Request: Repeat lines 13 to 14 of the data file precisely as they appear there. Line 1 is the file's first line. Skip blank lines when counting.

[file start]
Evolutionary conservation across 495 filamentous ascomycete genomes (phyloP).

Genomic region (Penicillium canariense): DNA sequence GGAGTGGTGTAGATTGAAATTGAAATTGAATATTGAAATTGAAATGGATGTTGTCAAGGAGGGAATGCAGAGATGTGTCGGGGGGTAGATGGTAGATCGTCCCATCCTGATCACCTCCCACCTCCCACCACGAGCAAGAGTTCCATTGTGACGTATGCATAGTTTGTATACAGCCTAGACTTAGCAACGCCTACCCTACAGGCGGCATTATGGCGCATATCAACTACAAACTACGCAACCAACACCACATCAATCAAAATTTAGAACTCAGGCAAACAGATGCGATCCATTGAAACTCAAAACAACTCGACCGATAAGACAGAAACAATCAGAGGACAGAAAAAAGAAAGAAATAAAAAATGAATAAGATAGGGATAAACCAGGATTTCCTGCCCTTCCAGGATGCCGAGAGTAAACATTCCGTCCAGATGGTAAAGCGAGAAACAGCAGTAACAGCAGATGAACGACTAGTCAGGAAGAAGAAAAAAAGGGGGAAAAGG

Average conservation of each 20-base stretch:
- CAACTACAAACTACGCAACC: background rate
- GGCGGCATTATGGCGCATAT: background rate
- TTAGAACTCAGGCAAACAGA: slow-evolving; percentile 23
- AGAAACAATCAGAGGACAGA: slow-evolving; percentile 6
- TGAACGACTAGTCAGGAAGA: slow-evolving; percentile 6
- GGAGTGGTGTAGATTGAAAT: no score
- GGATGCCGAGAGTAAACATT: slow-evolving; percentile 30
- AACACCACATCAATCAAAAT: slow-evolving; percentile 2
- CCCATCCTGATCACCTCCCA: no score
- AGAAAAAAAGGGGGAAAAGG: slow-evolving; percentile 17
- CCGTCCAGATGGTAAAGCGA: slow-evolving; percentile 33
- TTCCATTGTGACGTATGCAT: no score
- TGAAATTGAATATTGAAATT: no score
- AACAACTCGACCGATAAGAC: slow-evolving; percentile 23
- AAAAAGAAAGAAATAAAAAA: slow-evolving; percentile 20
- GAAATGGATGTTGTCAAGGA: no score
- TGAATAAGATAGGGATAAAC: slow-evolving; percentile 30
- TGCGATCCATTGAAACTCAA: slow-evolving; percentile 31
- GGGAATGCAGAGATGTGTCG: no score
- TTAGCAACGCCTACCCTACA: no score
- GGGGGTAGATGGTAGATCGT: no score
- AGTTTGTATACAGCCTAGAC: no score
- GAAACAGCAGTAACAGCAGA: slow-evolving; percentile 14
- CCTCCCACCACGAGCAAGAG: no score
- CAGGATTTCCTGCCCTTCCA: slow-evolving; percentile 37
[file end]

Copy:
- AGAAAAAAAGGGGGAAAAGG: slow-evolving; percentile 17
- CCGTCCAGATGGTAAAGCGA: slow-evolving; percentile 33